Novel Treatments for Kidney Diseases and Ovarian Cancer Therapy
A look into two of Innovation's Discovery Grant Profiles.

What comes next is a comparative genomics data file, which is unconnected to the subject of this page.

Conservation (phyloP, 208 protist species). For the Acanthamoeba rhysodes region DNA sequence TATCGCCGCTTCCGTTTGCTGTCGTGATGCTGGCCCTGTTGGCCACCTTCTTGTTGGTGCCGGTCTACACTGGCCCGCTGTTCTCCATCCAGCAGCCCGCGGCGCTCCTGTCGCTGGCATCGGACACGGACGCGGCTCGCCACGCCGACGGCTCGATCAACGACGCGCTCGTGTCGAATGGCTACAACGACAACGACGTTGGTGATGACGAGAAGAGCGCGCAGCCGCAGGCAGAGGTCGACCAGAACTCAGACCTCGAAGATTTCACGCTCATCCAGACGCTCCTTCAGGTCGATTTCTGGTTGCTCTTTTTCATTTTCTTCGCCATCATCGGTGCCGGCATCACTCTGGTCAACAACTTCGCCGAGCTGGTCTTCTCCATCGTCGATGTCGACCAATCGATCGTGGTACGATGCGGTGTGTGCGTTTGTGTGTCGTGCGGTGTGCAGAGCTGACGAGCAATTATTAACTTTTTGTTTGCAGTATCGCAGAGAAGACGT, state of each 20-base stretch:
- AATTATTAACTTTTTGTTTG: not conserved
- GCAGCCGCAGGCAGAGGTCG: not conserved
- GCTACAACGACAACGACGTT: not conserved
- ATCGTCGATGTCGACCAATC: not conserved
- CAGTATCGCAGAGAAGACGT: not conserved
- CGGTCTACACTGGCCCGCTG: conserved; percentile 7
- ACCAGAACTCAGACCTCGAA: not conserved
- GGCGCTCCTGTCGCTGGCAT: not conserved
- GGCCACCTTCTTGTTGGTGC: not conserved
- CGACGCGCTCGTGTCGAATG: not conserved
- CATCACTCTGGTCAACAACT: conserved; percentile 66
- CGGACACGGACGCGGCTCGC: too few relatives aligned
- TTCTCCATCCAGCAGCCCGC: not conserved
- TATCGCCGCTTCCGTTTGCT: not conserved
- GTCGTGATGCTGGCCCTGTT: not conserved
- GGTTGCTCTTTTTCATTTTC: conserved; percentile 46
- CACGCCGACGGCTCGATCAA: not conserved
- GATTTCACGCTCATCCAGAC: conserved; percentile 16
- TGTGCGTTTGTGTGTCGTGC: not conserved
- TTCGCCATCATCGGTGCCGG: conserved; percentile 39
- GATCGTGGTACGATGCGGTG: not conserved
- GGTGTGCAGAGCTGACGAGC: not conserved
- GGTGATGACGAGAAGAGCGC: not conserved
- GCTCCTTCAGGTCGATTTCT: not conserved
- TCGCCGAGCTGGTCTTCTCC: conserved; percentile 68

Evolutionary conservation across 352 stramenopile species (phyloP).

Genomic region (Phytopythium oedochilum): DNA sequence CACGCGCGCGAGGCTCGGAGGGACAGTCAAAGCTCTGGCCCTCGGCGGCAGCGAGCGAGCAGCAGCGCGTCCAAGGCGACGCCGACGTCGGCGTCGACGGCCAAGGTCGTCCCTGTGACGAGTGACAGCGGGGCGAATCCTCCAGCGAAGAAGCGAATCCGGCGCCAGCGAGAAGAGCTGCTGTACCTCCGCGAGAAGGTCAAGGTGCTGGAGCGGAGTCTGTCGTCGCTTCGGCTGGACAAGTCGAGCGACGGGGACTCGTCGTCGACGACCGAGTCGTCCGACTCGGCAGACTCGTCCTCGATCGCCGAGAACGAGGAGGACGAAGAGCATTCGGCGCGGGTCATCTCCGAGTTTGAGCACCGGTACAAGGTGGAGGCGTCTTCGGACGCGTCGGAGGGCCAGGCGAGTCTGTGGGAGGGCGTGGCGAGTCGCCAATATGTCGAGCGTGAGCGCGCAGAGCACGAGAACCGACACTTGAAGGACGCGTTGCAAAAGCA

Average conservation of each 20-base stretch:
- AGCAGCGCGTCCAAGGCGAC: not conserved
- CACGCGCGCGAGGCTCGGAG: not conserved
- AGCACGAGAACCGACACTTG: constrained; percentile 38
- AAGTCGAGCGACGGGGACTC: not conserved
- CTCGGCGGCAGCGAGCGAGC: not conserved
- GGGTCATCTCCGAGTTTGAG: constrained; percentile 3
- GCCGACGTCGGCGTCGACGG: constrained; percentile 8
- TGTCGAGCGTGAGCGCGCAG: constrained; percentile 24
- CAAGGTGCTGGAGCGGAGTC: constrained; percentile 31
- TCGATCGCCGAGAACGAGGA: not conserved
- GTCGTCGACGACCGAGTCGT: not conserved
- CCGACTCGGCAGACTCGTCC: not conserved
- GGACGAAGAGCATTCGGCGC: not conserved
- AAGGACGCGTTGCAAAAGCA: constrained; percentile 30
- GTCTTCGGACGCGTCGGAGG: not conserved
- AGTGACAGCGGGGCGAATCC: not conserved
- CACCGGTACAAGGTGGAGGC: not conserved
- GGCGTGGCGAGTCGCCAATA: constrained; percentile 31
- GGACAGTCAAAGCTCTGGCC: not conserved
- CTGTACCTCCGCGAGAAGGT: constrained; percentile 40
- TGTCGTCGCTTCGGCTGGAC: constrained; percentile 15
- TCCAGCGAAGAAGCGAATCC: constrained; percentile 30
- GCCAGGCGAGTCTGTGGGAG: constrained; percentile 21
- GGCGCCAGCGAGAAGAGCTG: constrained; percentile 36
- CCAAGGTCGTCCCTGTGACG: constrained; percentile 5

Novel Treatments for Kidney Diseases Joseph Bonventre, MD, PhD BWH, RENAL Acute Kidney Injury is characterized by a rapid decline in kidney function and can be triggered by a number of insults. While AKI may resolve on its own or with care, the sequelae can include Chronic Kidney Disease (CKD), end stage renal disease and death. Kidney Injury Molecule – 1 (KIM-1) is a cell membrane glycoprotein that functions as a receptor for cellular degradation products to enable clearance of these products from renal tubules in response to injury enabling recovery of renal function. The laboratories of Benjamin Humphreys, MD, PhD and Joseph Bonventre, MD, PhD at BWH have collaborated to show that sustained expression of KIM-1 is associated with chronic renal inflammation and fibrosis leading to kidney failure. Dr. Bonventre's laboratory has been engaged in research on KIM-1 for several years producing several important results. These include elucidating the molecular biology of KIM-1 along with its homeostatic and pathological roles. Recent epidemiological research suggests AKI may play a much stronger role in the incidence of kidney failure, the eight leading cause of death in the U.S. than previously thought. Ovarian Cancer Therapy Patricia Donahoe, MD MGH, Surgery, Pediatric Surgical Research Ovarian cancer and onco-fertility are just two of the significant unmet needs that may be addressed through therapy with Müllerian-inhibiting substance (MIS, also known as anti- Müllerian substance). About 14 thousand women will die from ovarian cancer in the United States this year whereas cytotoxic therapies in young women often lead to infertility. Groundbreaking studies by Patricia Donahoe, MD (MGH Surgery) showed that MIS inhibits growth of human ovarian cancer cell lines and targets cancer progenitor populations. MIS based replacement therapy prevent the irreversible loss of ovarian reserve, by restoring fertility upon cessation of cytotoxic cycles. MIS is a large glycoprotein normally made by the body during development to specifically kill certain reproductive cells. The Donahoe group has generated new proprietary MIS cDNA constructs for large scale expression of homogeneous and biologically active MIS. The IDG allowed the group to ramp up production of the protein drug up to 100mg and to establish a new process to reproducibly express and purify the drug with increased quantity, quality and potency.
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